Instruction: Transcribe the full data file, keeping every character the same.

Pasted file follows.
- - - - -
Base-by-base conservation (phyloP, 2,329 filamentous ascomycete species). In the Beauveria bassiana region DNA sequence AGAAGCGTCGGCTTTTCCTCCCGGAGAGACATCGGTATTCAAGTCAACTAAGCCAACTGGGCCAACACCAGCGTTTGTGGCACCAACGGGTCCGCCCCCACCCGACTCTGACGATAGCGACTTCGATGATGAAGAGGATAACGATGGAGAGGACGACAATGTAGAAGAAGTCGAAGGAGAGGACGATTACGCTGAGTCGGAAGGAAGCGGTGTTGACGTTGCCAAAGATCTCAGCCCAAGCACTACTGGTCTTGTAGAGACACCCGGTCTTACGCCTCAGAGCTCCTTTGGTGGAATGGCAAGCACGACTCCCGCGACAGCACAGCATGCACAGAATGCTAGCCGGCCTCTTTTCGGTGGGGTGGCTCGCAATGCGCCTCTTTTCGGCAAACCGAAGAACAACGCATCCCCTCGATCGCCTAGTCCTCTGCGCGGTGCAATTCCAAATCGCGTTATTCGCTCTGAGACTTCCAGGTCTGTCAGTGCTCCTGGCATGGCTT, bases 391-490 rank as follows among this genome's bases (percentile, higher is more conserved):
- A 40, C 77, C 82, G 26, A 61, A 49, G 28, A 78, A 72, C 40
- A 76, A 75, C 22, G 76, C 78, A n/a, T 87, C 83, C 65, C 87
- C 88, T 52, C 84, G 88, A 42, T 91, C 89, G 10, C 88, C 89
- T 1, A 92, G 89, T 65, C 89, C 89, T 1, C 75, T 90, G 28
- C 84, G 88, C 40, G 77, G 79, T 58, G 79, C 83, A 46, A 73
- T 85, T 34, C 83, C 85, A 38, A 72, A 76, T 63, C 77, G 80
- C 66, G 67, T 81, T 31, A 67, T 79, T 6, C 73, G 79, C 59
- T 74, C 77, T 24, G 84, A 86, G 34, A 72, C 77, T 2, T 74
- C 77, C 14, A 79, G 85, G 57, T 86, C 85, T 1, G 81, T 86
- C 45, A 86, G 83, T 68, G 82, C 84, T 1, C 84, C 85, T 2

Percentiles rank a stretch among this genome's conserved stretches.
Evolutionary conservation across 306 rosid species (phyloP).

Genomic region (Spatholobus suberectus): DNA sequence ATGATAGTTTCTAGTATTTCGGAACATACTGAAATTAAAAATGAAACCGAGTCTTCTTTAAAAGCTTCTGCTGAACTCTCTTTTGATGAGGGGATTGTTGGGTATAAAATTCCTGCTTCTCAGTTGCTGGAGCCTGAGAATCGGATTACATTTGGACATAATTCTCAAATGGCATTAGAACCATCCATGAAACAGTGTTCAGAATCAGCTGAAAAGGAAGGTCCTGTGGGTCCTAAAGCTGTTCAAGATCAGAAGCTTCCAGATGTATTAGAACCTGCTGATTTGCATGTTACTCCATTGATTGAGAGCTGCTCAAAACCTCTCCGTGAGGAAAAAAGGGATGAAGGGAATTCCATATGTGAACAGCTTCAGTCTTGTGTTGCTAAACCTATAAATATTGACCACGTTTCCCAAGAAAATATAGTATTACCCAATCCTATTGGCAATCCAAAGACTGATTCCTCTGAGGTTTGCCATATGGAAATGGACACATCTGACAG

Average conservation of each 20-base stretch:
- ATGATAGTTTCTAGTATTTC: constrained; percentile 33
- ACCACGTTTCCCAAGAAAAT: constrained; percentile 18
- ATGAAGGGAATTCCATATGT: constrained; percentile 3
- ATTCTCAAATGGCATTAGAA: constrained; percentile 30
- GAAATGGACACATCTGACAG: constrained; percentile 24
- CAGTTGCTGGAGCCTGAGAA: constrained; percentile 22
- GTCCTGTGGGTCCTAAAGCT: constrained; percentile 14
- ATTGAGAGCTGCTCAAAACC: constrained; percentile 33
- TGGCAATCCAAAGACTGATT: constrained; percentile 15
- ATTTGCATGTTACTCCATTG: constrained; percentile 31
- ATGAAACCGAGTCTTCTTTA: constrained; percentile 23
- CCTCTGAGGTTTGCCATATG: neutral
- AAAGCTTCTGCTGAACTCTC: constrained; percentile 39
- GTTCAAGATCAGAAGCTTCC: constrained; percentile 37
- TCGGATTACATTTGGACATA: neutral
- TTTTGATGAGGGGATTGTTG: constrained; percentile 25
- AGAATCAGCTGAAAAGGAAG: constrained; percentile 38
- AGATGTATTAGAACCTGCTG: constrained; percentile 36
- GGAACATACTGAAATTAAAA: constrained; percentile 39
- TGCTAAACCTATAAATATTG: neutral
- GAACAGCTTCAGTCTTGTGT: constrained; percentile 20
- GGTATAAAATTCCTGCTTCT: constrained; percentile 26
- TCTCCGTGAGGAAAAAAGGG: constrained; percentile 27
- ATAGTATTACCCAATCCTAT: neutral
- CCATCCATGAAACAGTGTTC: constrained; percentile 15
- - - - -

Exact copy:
Base-by-base conservation (phyloP, 2,329 filamentous ascomycete species). In the Beauveria bassiana region DNA sequence AGAAGCGTCGGCTTTTCCTCCCGGAGAGACATCGGTATTCAAGTCAACTAAGCCAACTGGGCCAACACCAGCGTTTGTGGCACCAACGGGTCCGCCCCCACCCGACTCTGACGATAGCGACTTCGATGATGAAGAGGATAACGATGGAGAGGACGACAATGTAGAAGAAGTCGAAGGAGAGGACGATTACGCTGAGTCGGAAGGAAGCGGTGTTGACGTTGCCAAAGATCTCAGCCCAAGCACTACTGGTCTTGTAGAGACACCCGGTCTTACGCCTCAGAGCTCCTTTGGTGGAATGGCAAGCACGACTCCCGCGACAGCACAGCATGCACAGAATGCTAGCCGGCCTCTTTTCGGTGGGGTGGCTCGCAATGCGCCTCTTTTCGGCAAACCGAAGAACAACGCATCCCCTCGATCGCCTAGTCCTCTGCGCGGTGCAATTCCAAATCGCGTTATTCGCTCTGAGACTTCCAGGTCTGTCAGTGCTCCTGGCATGGCTT, bases 391-490 rank as follows among this genome's bases (percentile, higher is more conserved):
- A 40, C 77, C 82, G 26, A 61, A 49, G 28, A 78, A 72, C 40
- A 76, A 75, C 22, G 76, C 78, A n/a, T 87, C 83, C 65, C 87
- C 88, T 52, C 84, G 88, A 42, T 91, C 89, G 10, C 88, C 89
- T 1, A 92, G 89, T 65, C 89, C 89, T 1, C 75, T 90, G 28
- C 84, G 88, C 40, G 77, G 79, T 58, G 79, C 83, A 46, A 73
- T 85, T 34, C 83, C 85, A 38, A 72, A 76, T 63, C 77, G 80
- C 66, G 67, T 81, T 31, A 67, T 79, T 6, C 73, G 79, C 59
- T 74, C 77, T 24, G 84, A 86, G 34, A 72, C 77, T 2, T 74
- C 77, C 14, A 79, G 85, G 57, T 86, C 85, T 1, G 81, T 86
- C 45, A 86, G 83, T 68, G 82, C 84, T 1, C 84, C 85, T 2

Percentiles rank a stretch among this genome's conserved stretches.
Evolutionary conservation across 306 rosid species (phyloP).

Genomic region (Spatholobus suberectus): DNA sequence ATGATAGTTTCTAGTATTTCGGAACATACTGAAATTAAAAATGAAACCGAGTCTTCTTTAAAAGCTTCTGCTGAACTCTCTTTTGATGAGGGGATTGTTGGGTATAAAATTCCTGCTTCTCAGTTGCTGGAGCCTGAGAATCGGATTACATTTGGACATAATTCTCAAATGGCATTAGAACCATCCATGAAACAGTGTTCAGAATCAGCTGAAAAGGAAGGTCCTGTGGGTCCTAAAGCTGTTCAAGATCAGAAGCTTCCAGATGTATTAGAACCTGCTGATTTGCATGTTACTCCATTGATTGAGAGCTGCTCAAAACCTCTCCGTGAGGAAAAAAGGGATGAAGGGAATTCCATATGTGAACAGCTTCAGTCTTGTGTTGCTAAACCTATAAATATTGACCACGTTTCCCAAGAAAATATAGTATTACCCAATCCTATTGGCAATCCAAAGACTGATTCCTCTGAGGTTTGCCATATGGAAATGGACACATCTGACAG

Average conservation of each 20-base stretch:
- ATGATAGTTTCTAGTATTTC: constrained; percentile 33
- ACCACGTTTCCCAAGAAAAT: constrained; percentile 18
- ATGAAGGGAATTCCATATGT: constrained; percentile 3
- ATTCTCAAATGGCATTAGAA: constrained; percentile 30
- GAAATGGACACATCTGACAG: constrained; percentile 24
- CAGTTGCTGGAGCCTGAGAA: constrained; percentile 22
- GTCCTGTGGGTCCTAAAGCT: constrained; percentile 14
- ATTGAGAGCTGCTCAAAACC: constrained; percentile 33
- TGGCAATCCAAAGACTGATT: constrained; percentile 15
- ATTTGCATGTTACTCCATTG: constrained; percentile 31
- ATGAAACCGAGTCTTCTTTA: constrained; percentile 23
- CCTCTGAGGTTTGCCATATG: neutral
- AAAGCTTCTGCTGAACTCTC: constrained; percentile 39
- GTTCAAGATCAGAAGCTTCC: constrained; percentile 37
- TCGGATTACATTTGGACATA: neutral
- TTTTGATGAGGGGATTGTTG: constrained; percentile 25
- AGAATCAGCTGAAAAGGAAG: constrained; percentile 38
- AGATGTATTAGAACCTGCTG: constrained; percentile 36
- GGAACATACTGAAATTAAAA: constrained; percentile 39
- TGCTAAACCTATAAATATTG: neutral
- GAACAGCTTCAGTCTTGTGT: constrained; percentile 20
- GGTATAAAATTCCTGCTTCT: constrained; percentile 26
- TCTCCGTGAGGAAAAAAGGG: constrained; percentile 27
- ATAGTATTACCCAATCCTAT: neutral
- CCATCCATGAAACAGTGTTC: constrained; percentile 15